Everything speeds up. Minutes and seconds matter. In competitive arenas athletes strain to shave fractions of seconds. Recently, when Florence Griffith Joyner set a new world record in the 100-meter dash, a sportswriter described her improvement over the old record as a "huge" margin. Huge in this case turned out to be 27-hundredths of a second.

We are entering what Jeremy Rifkin calls the new "nanosecond culture." In his book Time Wars, Rifkin contends that computers are defining a new temporal awareness, just as mechanical clocks did when they first came into use in the 15th Century. In the world of computers, the unit of time is the nanosecond -- a billionth of a second. "Though it is possible to conceive theoretically of a nanosecond, and even to manipulate time at a speed of that duration, it is not possible to experience it," writes Rifkin. "This marks a radical turning point in the way human beings relate to time. Never before has time been organized at a speed beyond the realm of consciousness."

Everywhere we look nowadays we see signs of computer-driven efficiency. Hartsfield International Airport in Atlanta would not have been able to receive my recent flight -- nor the other 800,000 it gets per year -- without computer controls in the cockpits and in the air traffic controllers' tower. As we touched down in Atlanta I happened to be absorbed in an article in Sky magazine on a new rage in the business world: voice messaging. As best I could figure it, voice messaging amounts to the use of sophisticated systems in which a caller can leave a message at a computerized switchboard and words can be routed to an individual or to hundreds of individuals, ready to be heard at the recipient's convenience. The unproductive and inefficient game of telephone tag is done away with. So is face to face conversation -- an out-of-date and time-consuming method of communication that is anathema in the computer age.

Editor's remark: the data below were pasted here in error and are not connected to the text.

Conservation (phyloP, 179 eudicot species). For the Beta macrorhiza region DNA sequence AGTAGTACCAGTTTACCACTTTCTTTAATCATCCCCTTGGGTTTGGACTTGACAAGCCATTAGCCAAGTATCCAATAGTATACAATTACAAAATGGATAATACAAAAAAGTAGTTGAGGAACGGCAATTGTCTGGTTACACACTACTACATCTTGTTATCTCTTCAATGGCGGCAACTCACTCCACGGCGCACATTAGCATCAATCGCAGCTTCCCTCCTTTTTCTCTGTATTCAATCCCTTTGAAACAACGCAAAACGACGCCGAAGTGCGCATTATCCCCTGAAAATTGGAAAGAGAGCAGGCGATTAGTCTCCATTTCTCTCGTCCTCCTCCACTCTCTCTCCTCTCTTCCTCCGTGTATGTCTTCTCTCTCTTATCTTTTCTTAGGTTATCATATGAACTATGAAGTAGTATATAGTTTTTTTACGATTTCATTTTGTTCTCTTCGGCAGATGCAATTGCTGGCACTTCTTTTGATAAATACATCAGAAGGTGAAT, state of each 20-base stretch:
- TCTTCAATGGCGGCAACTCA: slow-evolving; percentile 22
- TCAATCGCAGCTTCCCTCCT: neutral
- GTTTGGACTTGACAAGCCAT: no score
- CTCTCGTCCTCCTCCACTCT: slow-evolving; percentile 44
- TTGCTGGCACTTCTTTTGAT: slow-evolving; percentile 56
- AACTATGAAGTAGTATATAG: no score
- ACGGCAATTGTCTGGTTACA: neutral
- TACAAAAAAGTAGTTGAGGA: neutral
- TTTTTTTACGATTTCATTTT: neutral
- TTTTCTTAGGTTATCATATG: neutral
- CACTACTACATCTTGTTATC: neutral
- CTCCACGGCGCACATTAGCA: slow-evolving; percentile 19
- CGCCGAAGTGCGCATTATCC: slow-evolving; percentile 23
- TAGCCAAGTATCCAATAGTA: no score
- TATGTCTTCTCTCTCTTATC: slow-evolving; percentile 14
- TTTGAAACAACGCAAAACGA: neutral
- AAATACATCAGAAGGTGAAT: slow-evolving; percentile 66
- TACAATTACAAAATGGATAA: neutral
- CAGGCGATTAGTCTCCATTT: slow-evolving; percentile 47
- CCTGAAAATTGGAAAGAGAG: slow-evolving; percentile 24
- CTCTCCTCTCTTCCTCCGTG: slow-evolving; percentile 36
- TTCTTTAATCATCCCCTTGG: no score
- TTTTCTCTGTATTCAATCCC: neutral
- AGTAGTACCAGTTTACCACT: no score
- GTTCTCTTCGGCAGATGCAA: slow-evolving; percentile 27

In a like manner, many in the business world have become caught up in time-management seminars. Executives and managers are trained in eliminating low priority activities and are taught to use datebooks that encourage constant recording of "data" with easy "retrieval." The irresistible promise is that of accomplishing more in less time. The secret is to learn to run your life as if it were computer-programmed.

Rifkin worries that the nanosecond culture is pulling us further and further from the natural rhythms of the biosphere -- that everything is reduced to short-term gain and in the process we test our ability to cope with stress and the earth's ability to accommodate the ever-growing stream of production and waste that issues forth.

What he doesn't sufficiently acknowledge is the existence of powerful imperatives that drive our quest for efficiency and speed. Our country has developed on the principle that production is good and more production is better. The idea generally is to produce a lot of goods, so that workers can have money to buy lots of goods, so that there will be a reason to produce even more. As long as this principle guides a competitive economic system nothing is more natural and inevitable than to seek more efficient production.

Beyond this, there is an allure to efficiency all its own. When Frederick Taylor revolutionized the workplace with his pre- industrial time-and-motion studies he succeeded in dehumanizing workers. Yet there is a certain thrill to Taylorism that any worker who has eliminated wasted motion and needless effort can recognize. The impulse is older than the invention of the wheel.

Why does the scientist become captivated with the idea of flying us from coast to coast in twelve minutes? Because it is a stunning advance. Because it can be done. Because speed is intoxicating and addictive. Never mind that faster and faster speed makes for a more spectacular and calamitous crash. We haven't yet discovered the outer limits. For the time being, we can't help ourselves.